Last weekend, Oscar-winning actor Philip Seymour Hoffman died from an apparent overdose in his Manhattan apartment.
Overdoses underscore diverse user group
Police said users include the unemployed, students, mothers with children in tow and professionals in business attire.
“There is no face of a heroin user,” said Methuen police Lt. Kevin Mahoney.
On Thursday, 30 police officers, troopers and agents met in Lawrence and then split into four teams. The teams then headed to “hot areas,” where drug use or sales were reported or seen previously by police.
Mahoney said many of these areas are parking lots in shopping plazas, especially those with quick highway access for heroin buyers and sellers.
Some businesses have been forced to close their restrooms to the public after addicts repeatedly used them to shoot up. Some junkies even flush hypodermic needles down toilets at coffee shops and fast food restaurants, resulting in costly plumbing repairs for the business owners, Mahoney said.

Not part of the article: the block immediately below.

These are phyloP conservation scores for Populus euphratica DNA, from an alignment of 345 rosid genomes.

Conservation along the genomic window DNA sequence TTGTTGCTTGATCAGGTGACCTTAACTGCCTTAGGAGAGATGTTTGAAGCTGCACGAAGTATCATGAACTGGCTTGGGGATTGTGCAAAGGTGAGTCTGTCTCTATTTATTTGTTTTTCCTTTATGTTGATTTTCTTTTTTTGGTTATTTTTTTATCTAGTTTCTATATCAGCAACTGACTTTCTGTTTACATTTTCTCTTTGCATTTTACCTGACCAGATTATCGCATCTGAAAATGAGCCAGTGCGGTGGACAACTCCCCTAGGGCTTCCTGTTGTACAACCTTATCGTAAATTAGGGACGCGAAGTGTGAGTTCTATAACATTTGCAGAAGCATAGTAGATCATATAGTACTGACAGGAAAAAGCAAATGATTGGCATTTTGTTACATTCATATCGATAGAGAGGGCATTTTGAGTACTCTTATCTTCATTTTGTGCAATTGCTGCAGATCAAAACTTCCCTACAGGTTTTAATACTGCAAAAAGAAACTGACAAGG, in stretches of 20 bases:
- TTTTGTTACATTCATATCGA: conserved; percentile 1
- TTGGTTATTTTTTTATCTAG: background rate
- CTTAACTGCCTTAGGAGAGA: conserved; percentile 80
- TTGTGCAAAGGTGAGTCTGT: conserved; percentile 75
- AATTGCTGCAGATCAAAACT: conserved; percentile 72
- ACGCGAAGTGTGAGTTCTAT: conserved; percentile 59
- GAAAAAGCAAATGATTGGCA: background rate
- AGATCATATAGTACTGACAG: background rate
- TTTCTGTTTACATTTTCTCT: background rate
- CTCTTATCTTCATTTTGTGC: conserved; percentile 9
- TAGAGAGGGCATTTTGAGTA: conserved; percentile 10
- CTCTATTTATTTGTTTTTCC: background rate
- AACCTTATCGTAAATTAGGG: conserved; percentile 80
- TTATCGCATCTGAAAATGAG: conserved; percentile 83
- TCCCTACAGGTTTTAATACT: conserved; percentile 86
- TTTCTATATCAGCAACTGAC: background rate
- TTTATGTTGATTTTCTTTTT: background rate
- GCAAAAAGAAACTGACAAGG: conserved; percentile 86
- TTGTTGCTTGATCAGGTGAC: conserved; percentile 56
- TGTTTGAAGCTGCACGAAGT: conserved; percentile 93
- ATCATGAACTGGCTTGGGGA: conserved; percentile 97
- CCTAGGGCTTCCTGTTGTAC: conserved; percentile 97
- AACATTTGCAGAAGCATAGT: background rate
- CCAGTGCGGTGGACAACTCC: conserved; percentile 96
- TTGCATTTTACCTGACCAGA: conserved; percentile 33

Just 40 minutes after the operation started, police came upon a heroin deal at Sunray and Highlawn streets on Prospect Hill in Lawrence. A Rowley man was driving a Mercury Mountaineer slowly on Prospect Street near Ferry Street, raising police suspicions.
A short time later, after the Mountaineer parked on Sunray Street, a Lawrence man driving a Nissan Altima parked across the street. The driver got out and got in the back seat of the Mountaineer. Police soon recovered “several baggie twists of heroin” and placed both drivers, along with a passenger in the Mountaineer, under arrest, according to a report by Trooper Jason Conant.
Just before 6 p.m., detectives arrested five people using heroin in two separate cars parked at McDonald’s on Broadway in Lawrence. “It should be noted that this particular area has been a common meeting place for both drug dealers and drug users,’” Lawrence Detective Carmen Purpora wrote in his report.
Thursday’s operation was considered by police to be a “great success.”
Solomon said police were able to gather intelligence for drug investigations in the future, heighten public perception of the overdose issue and work together with outside departments and agencies. “It’s a win-win everywhere,” he said.